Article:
During CWB – USA’s recent tour to Tijuana, the team performed at the border as families waited in line to learn who would be granted asylum interviews. In this blog, team logistician Molly Rose writes about the difficult living situations and slim chances faced by asylum seekers, as well as the moments of joy.
Waiting to Hear Your Number
Our first show is at a small shelter in Zona Norte, near downtown Tijuana. It’s just a five-minute walk to the pedestrian border crossing, and the plaza where people gather every morning for la lista, the unofficial/official list asylum seekers use as they wait to plead their case for asylum.
Newly arrived asylum seekers register with the list to receive a number that allows them to begin the legal process of requesting asylum. Then, they wait in Tijuana for their number to be called—an average wait of three to four months. Legally, anyone who presents themselves at a point of entry has the right to ask for asylum and be immediately received for processing. In reality, the United States and Mexico border patrols created the list system to delay the process.
The physical notebook that holds the list is managed by the asylum seekers themselves, blurring the lines of culpability for the authorities. Each morning, the notebook is delivered to the “list managers,” along with the numbers of asylum seekers who will be accepted that day. Sometimes, a list manager hears their own number, and they pass the notebook along to someone else further down the line. After the numbers have all been called, the authorities take the notebook back for safekeeping overnight.
Creating a Home
This tour is for the families who are on the list. A man shares his family’s story with me after our performance this morning. Rodrigo* watches our show with his small daughter in his lap. She’s too young to really understand what’s happening, but it’s clearly a pleasure for him to share the show with her. Rodrigo’s family has been in Tijuana for 22 days so far, and are about 120 numbers down on the list. They live in a cavernous, concrete warehouse, alongside 30 other people (though the numbers fluctuate as new people arrive and others take their turn on the list).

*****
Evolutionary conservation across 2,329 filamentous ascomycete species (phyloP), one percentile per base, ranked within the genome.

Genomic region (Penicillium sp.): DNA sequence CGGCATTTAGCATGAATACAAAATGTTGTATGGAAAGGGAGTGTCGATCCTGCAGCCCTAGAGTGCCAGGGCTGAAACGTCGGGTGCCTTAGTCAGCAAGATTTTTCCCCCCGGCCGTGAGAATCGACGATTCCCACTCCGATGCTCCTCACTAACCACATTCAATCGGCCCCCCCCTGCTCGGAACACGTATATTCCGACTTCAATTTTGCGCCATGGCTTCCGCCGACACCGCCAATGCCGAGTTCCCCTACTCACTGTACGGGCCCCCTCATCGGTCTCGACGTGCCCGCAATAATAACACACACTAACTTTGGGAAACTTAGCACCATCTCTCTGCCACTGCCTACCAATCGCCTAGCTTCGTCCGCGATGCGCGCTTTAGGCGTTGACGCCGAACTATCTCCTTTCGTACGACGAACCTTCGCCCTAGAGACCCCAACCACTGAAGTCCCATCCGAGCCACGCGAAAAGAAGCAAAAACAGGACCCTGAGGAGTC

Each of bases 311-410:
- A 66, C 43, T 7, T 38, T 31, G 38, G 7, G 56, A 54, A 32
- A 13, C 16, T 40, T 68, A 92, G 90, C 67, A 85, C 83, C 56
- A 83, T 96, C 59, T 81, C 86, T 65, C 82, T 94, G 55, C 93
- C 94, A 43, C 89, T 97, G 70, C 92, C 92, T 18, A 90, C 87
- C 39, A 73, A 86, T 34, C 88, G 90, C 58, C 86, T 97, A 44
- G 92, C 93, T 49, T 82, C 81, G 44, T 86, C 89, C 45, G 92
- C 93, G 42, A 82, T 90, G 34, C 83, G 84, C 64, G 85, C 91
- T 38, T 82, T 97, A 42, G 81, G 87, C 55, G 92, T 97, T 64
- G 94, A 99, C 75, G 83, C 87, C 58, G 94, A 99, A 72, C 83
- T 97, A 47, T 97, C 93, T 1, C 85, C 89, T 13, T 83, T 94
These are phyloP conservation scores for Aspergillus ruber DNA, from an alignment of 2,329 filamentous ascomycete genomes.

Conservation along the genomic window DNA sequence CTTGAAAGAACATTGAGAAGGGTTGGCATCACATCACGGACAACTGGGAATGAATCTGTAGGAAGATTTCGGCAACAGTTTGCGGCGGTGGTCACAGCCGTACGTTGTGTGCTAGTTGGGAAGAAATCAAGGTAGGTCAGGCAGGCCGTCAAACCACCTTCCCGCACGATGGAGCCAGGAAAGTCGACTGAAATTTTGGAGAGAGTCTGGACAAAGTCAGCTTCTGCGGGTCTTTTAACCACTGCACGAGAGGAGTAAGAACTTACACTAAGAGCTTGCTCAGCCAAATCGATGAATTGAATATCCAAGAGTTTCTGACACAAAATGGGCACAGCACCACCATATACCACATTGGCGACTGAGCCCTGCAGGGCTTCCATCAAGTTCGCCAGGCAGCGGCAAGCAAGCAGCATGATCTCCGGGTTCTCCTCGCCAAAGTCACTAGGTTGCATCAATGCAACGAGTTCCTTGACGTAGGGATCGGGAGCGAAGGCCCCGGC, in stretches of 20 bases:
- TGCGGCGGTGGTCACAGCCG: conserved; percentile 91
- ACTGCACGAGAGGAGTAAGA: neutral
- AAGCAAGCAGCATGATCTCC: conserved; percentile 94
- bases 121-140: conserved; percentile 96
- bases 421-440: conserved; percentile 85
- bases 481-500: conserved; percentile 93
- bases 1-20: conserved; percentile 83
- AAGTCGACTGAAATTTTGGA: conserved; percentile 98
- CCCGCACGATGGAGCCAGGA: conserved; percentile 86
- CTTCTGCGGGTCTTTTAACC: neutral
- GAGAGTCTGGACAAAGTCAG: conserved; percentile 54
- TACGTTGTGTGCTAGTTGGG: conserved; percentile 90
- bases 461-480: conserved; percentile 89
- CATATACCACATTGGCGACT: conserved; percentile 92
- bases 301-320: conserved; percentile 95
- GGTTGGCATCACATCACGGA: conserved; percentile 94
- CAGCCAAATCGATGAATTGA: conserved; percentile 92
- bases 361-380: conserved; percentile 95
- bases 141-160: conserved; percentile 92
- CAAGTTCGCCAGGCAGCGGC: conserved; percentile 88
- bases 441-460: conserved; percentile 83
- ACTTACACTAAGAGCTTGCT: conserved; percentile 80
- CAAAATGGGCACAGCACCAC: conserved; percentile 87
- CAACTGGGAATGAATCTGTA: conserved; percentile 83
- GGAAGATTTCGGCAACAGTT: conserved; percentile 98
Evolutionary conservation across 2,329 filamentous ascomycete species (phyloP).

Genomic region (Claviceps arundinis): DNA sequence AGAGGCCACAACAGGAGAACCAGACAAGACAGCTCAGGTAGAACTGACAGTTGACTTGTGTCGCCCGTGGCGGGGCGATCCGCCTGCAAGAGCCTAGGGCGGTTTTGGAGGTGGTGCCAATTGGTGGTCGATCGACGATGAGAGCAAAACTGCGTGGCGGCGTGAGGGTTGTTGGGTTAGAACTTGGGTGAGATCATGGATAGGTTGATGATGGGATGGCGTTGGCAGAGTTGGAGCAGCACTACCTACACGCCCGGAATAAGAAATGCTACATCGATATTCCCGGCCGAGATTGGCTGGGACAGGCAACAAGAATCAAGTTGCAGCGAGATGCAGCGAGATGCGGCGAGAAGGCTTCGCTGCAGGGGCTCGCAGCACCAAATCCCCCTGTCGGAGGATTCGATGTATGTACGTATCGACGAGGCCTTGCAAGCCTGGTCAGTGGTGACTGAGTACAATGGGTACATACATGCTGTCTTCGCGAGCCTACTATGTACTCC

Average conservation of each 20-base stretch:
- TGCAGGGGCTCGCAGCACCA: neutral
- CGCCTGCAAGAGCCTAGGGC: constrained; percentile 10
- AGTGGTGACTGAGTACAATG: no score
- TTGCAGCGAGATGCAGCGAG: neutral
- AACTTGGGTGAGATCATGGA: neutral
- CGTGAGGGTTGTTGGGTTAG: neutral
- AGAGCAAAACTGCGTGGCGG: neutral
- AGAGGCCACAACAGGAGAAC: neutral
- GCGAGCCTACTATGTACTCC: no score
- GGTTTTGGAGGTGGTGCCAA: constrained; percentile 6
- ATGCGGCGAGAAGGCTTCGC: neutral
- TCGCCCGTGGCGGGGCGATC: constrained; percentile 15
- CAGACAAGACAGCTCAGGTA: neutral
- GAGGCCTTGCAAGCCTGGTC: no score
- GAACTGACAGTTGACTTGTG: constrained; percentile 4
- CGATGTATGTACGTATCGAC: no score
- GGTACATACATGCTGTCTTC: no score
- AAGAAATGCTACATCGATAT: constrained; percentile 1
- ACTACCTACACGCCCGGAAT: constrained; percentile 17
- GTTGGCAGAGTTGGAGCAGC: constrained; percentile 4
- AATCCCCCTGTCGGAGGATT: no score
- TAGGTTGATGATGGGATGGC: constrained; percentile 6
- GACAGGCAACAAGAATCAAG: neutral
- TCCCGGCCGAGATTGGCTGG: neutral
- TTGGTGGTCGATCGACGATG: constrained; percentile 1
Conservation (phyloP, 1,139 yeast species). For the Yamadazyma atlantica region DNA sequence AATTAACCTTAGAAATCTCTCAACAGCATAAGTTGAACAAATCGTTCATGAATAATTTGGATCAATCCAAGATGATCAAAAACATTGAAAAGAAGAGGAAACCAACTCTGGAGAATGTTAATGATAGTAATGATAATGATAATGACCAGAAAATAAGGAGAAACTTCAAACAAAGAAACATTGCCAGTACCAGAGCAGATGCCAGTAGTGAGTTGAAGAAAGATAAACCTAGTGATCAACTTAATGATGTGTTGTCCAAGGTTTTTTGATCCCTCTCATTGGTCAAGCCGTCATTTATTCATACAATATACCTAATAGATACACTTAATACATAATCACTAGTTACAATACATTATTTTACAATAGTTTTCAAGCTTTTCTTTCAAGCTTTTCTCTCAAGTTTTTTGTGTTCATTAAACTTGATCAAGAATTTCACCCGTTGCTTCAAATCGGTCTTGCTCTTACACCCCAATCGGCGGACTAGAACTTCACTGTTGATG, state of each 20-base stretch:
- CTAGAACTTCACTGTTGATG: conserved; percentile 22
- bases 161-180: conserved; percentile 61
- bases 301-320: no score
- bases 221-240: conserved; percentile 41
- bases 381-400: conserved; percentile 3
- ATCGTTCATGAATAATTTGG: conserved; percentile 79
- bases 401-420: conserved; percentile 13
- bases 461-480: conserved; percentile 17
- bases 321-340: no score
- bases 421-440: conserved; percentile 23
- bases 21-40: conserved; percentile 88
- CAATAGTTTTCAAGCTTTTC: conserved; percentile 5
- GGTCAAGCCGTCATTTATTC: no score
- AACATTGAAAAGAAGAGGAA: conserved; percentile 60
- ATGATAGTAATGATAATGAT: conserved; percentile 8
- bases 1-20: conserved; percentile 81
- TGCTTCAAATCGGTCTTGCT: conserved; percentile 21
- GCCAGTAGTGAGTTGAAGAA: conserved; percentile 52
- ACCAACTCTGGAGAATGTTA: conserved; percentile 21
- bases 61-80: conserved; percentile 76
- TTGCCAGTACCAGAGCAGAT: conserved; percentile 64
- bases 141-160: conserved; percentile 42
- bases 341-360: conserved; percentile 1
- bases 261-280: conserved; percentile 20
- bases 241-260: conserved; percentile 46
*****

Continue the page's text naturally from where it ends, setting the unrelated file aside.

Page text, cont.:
The lower level of the warehouse holds supplies and chairs used for meetings and organizing. There’s a makeshift kitchen, still under construction. Colorful couches are arranged in a small corner, near a window, to create a living room. A paper design, drawn by members of the community, decorates the wall above the couches. The main living area is accessed up a flight of outdoor stairs. Bathrooms with hot water have just been installed. Our show takes place on one side of the space, which is also used for eating and playing. The other side, separated by a tarp used as a door, is a dormitory where everyone sleeps. Bunk beds line the room and it feels like the most private space available. We only enter it to retrieve lost juggling balls and hoola hoops.
The Only Choice
Rodrigo is grateful for a safe space with beds, and hot water for washing. He opens our conversation by saying (translation): “I didn’t make this journey for an ‘American Dream.’ I never wanted to leave my home, my country in Honduras. I’ve slept with my babies and my wife outside on the streets, in the cold, and I never wanted this for them. But there was no other choice.”
In Honduras, Rodrigo worked as a vendor with an elote cart, selling food in his city. The gang approached him and asked to use his cart to carry drugs and guns. When he said no, they told him that he had 24 hours to change his mind, or they would kill both of his children in front of him. “The gangs don’t make threats that they don’t intend to keep,” Rodrigo says. That day he and his wife decided to leave, and started walking to the United States. It wasn’t an easy decision, but the alternative, having his children murdered, made it the only possible choice. He worries about his parents and siblings in Honduras.
Sitting on plastic chairs in a dusty warehouse, he seems relaxed. His child is happy, giggling and pointing at the colorful characters in front of her. His older child runs around, wrapped up in the games that the clowns are leading, playing ring toss with plungers (props!). Rodrigo thanks us for sharing this time with them, but honestly, it feels like the very least we can do. We left with a hug and ojala que nos vemos al otro lado [de la frontera].
Only fifteen percent of asylum seekers pass their credible fear interview. Sometimes only one parent passes. Of those who pass their credible fear interviews, only thirty-five percent ultimately gain asylum.